Wire Belt, Knowledge Transfer Partnership
Proving your company is hygienically superior to your competitors is no easy task
But with an expertise injection from LSBU, Wire Belt is taking the market by storm…in more ways than one.
With established offices in the US, Germany and the UK, Wire Belt are now in the position to improve the company's competitive edge. The company's commitment to wire-based products, as opposed to cheap to produce materials like plastic, has long been a central component of their long-term business strategy.
They strongly suspected that their wire belting products were hygienically superior to their competitor's alternatives but lacked the research to support their claim. This is where a KTP (Knowledge Transfer Partnership) with LSBU helped boost the company's fortunes.
KTPs are programmes that encourage collaboration between universities and businesses in the UK. They involve three parties: a university, a recent graduate and a company – including small, medium and large companies, charities, not-for-profit organisations and the public sector.
Part-funded by the government, KTPs provide unique benefits to all three parties. LSBU get to apply knowledge and expertise to important problems facing businesses, are increasingly able to identify new research themes and undergraduate and post graduate projects and also publish high quality journal and conference papers. Recent LSBU graduates enhance employability and skills, and have the opportunity to earn a full salary. The company gets the qualities of an outstanding graduate partially paid for, and the expertise and technical of the university – who works in close connection with the associate. Read more about KTPs at LSBU.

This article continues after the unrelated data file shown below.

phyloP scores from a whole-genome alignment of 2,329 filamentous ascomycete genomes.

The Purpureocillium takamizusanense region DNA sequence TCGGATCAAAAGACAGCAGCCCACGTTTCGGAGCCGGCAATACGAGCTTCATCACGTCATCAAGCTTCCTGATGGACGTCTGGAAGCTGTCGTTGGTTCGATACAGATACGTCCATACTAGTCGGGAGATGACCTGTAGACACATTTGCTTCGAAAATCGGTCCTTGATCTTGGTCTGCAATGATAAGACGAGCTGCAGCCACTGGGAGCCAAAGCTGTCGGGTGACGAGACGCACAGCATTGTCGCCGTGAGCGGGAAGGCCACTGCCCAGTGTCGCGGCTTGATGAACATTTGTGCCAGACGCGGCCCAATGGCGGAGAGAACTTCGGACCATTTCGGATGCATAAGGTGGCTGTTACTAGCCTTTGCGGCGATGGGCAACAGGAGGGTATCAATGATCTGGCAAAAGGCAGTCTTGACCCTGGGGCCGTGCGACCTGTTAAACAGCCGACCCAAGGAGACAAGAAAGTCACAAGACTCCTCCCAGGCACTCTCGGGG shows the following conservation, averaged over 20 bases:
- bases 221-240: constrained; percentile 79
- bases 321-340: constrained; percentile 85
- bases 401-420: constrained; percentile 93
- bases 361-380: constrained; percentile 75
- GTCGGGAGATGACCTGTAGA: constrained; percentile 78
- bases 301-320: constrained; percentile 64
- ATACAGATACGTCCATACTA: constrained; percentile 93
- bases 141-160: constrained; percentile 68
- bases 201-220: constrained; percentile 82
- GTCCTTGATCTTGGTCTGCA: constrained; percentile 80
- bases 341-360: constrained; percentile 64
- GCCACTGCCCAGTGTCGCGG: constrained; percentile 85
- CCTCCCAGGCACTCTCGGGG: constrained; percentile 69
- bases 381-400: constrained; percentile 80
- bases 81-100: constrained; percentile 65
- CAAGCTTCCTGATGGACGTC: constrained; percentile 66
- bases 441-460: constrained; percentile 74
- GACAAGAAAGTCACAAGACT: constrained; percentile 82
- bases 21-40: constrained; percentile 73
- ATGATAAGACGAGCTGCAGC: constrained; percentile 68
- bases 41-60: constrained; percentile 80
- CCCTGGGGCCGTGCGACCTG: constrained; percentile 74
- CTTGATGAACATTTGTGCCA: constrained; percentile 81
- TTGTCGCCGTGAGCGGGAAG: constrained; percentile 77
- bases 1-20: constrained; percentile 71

Strengthening the brand
As Ray Tomsett, Technical Director at Wire Belt recalled, "We approached LSBU because it was one of the few Higher Education institutions that had the facilities to do the sort of technical testing that we wanted to do."
KTP Associate, Mark Vickery, was hired to conduct experiments to prove that Wire Belting at their company was both easier to clean and more bacterially resistant than their competitor's alternatives. Mark's research proved convincingly that Wire Belt's belting products were superior in a variety of health and safety measures, strengthening their market position and business plan and giving the company an important new marketing tool.
For the academics at LSBU, working with Wire Belt gave them the opportunity to gain first-hand exposure to 'real life' marketing problems and solutions. Furthermore the project assisted academics in developing a case based teaching example for students.
Forward looking strategy
Due to the rapid success of the first KTP, Wire Belt felt it would be beneficial to take on a very different second project with KTP Associate Dennis Yao. Dennis was tasked with developing an efficient system that allows different departments within the company to communicate effectively at all levels at any given time. "By using an MRP system (Manufacturing Resource Planning system) we will be able to know the status of every job in much more detail," said Ray. "This would enable our company to make better decisions and improve efficiency."
Dennis was in fact so capable of achieving this project, he was tasked with the additional project of designing a sales software model for Wire Belt's subsidiary in Germany, "Before, the German company would mentally calculate a quotation for each new order, a complicated process which would take three to four hours… with the new software the sales staff can do the quotation over the phone in minutes."
"In order to compete internationally a business like ours needs to be efficient," commented Ray. "This type of forward looking business strategy will drive the company forward in decades to come and help us focus on tomorrow. So far, the KTP has helped us achieve both these goals."